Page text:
Logo Logo
Switch Language to German

Pimentel, Anna de Serpa; Mshana, Gerry; Aloyce, Diana; Peter, Esther; Mchome, Zaina; Malibwa, Donati; Dwarumpudi, Annapoorna; Kapiga, Saidi and Stoeckl, Heidi ORCID logoORCID: https://orcid.org/0000-0002-0907-8483 (2021): Women's understanding of economic abuse in North-Western Tanzania. In: Womens Health, Vol. 17, 17455065211042180

Full text not available from 'Open Access LMU'.


Introduction: Economic abuse is a form of intimate partner violence that still lacks a clear conceptualization and therefore is often overlooked next to physical, sexual and psychological abuse. While existing categorizations recognize economic intimate partner violence as economic control, economic exploitation and employment sabotage, current measurements of economic abuse rarely capture all its forms, and the issue has not been widely explored in low- and middle-income country settings. Methods: We conducted in-depth interviews with 18 women in Mwanza, Tanzania to understand local perceptions and experiences of economic intimate partner violence. We used a thematic analysis approach. Results: Our study illustrates the complexity of economic abuse as a unique form of intimate partner violence, with women experiencing economic exploitation, employment sabotage, economic control and male economic irresponsibility. Gender norms and expectations actively played a key role in furthering abusive economic behaviour as women attempted to generate their own income and participate in financial decisions. Women's constructs and reactions to economic abuse diverged sharply from the traditional marital expectations of dutifully accepting male control and the men being the main breadwinners in the family. Despite it being widespread, women did not find economic abuse acceptable. Conclusion: The results highlight that economic abuse is a complex issue and that more research on the pathways and manifestations of economic abuse globally would be beneficial. Existing measurement tools should be widened to address all dimensions of economic abuse. Addressing economic abuse will require multi-strategy interventions, working at the individual and community-level to address gender roles and masculinity norms, working with both men and women.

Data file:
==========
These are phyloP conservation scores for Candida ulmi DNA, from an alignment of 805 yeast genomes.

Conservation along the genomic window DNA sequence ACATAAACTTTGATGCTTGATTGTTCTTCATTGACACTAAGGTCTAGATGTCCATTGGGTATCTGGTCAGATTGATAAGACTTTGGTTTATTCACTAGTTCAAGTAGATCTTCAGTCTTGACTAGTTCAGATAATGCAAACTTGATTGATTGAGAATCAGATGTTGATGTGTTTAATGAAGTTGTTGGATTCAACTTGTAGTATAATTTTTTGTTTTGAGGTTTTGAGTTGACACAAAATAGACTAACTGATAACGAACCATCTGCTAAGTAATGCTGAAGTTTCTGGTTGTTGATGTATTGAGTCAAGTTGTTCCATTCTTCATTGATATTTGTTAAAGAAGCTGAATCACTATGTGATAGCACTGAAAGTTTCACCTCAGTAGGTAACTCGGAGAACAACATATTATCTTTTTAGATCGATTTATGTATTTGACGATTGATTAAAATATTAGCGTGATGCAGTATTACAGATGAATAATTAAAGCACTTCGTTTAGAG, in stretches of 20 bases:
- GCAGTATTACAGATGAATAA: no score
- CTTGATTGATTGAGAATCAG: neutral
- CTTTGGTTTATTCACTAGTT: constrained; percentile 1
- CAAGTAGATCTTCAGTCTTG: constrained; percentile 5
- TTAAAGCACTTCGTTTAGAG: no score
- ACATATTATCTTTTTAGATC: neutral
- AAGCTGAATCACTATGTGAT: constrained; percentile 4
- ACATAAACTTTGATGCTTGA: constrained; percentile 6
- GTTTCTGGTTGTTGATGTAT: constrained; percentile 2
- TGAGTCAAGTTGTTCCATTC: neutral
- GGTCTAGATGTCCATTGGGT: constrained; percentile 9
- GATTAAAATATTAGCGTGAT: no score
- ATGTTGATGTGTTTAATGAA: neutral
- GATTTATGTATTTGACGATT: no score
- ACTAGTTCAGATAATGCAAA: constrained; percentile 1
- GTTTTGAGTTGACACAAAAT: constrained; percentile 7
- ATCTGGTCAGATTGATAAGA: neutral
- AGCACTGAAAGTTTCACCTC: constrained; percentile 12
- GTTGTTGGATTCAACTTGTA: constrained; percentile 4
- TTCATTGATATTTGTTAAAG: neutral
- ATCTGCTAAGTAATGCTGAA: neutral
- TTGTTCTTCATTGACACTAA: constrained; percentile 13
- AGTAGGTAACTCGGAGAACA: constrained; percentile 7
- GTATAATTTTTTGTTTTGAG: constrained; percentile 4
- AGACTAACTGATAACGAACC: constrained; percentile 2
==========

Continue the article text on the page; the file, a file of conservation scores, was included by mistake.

Actions (login required)

View Item View Item